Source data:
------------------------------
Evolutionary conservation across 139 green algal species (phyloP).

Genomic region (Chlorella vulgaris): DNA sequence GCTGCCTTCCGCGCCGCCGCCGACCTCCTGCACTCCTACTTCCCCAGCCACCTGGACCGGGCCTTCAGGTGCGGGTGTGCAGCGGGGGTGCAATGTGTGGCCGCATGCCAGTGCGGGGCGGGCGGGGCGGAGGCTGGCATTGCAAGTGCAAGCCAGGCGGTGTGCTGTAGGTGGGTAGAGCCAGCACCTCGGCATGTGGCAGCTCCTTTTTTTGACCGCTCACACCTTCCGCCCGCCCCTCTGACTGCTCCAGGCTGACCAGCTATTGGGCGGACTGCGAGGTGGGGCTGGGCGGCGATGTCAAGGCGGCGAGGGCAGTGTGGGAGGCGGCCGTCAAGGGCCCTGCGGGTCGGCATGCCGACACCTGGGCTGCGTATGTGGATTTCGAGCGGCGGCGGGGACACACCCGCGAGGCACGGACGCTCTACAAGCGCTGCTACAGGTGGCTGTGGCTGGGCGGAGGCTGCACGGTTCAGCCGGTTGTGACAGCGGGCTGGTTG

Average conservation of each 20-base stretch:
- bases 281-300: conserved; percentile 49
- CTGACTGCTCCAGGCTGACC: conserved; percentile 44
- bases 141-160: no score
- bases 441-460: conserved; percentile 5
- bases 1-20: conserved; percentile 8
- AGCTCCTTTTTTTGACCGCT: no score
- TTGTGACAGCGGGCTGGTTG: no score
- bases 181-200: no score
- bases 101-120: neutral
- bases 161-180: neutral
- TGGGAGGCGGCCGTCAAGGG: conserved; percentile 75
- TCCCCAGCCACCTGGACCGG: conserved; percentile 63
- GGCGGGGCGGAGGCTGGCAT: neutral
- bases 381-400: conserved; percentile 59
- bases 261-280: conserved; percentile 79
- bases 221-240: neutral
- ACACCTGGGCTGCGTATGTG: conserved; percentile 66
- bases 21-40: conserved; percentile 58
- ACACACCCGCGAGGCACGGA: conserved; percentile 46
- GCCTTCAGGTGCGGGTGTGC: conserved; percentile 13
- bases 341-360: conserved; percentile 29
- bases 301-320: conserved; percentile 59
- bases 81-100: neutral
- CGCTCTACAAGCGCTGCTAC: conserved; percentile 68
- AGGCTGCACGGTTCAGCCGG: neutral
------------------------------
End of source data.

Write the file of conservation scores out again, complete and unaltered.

Evolutionary conservation across 139 green algal species (phyloP).

Genomic region (Chlorella vulgaris): DNA sequence GCTGCCTTCCGCGCCGCCGCCGACCTCCTGCACTCCTACTTCCCCAGCCACCTGGACCGGGCCTTCAGGTGCGGGTGTGCAGCGGGGGTGCAATGTGTGGCCGCATGCCAGTGCGGGGCGGGCGGGGCGGAGGCTGGCATTGCAAGTGCAAGCCAGGCGGTGTGCTGTAGGTGGGTAGAGCCAGCACCTCGGCATGTGGCAGCTCCTTTTTTTGACCGCTCACACCTTCCGCCCGCCCCTCTGACTGCTCCAGGCTGACCAGCTATTGGGCGGACTGCGAGGTGGGGCTGGGCGGCGATGTCAAGGCGGCGAGGGCAGTGTGGGAGGCGGCCGTCAAGGGCCCTGCGGGTCGGCATGCCGACACCTGGGCTGCGTATGTGGATTTCGAGCGGCGGCGGGGACACACCCGCGAGGCACGGACGCTCTACAAGCGCTGCTACAGGTGGCTGTGGCTGGGCGGAGGCTGCACGGTTCAGCCGGTTGTGACAGCGGGCTGGTTG

Average conservation of each 20-base stretch:
- bases 281-300: conserved; percentile 49
- CTGACTGCTCCAGGCTGACC: conserved; percentile 44
- bases 141-160: no score
- bases 441-460: conserved; percentile 5
- bases 1-20: conserved; percentile 8
- AGCTCCTTTTTTTGACCGCT: no score
- TTGTGACAGCGGGCTGGTTG: no score
- bases 181-200: no score
- bases 101-120: neutral
- bases 161-180: neutral
- TGGGAGGCGGCCGTCAAGGG: conserved; percentile 75
- TCCCCAGCCACCTGGACCGG: conserved; percentile 63
- GGCGGGGCGGAGGCTGGCAT: neutral
- bases 381-400: conserved; percentile 59
- bases 261-280: conserved; percentile 79
- bases 221-240: neutral
- ACACCTGGGCTGCGTATGTG: conserved; percentile 66
- bases 21-40: conserved; percentile 58
- ACACACCCGCGAGGCACGGA: conserved; percentile 46
- GCCTTCAGGTGCGGGTGTGC: conserved; percentile 13
- bases 341-360: conserved; percentile 29
- bases 301-320: conserved; percentile 59
- bases 81-100: neutral
- CGCTCTACAAGCGCTGCTAC: conserved; percentile 68
- AGGCTGCACGGTTCAGCCGG: neutral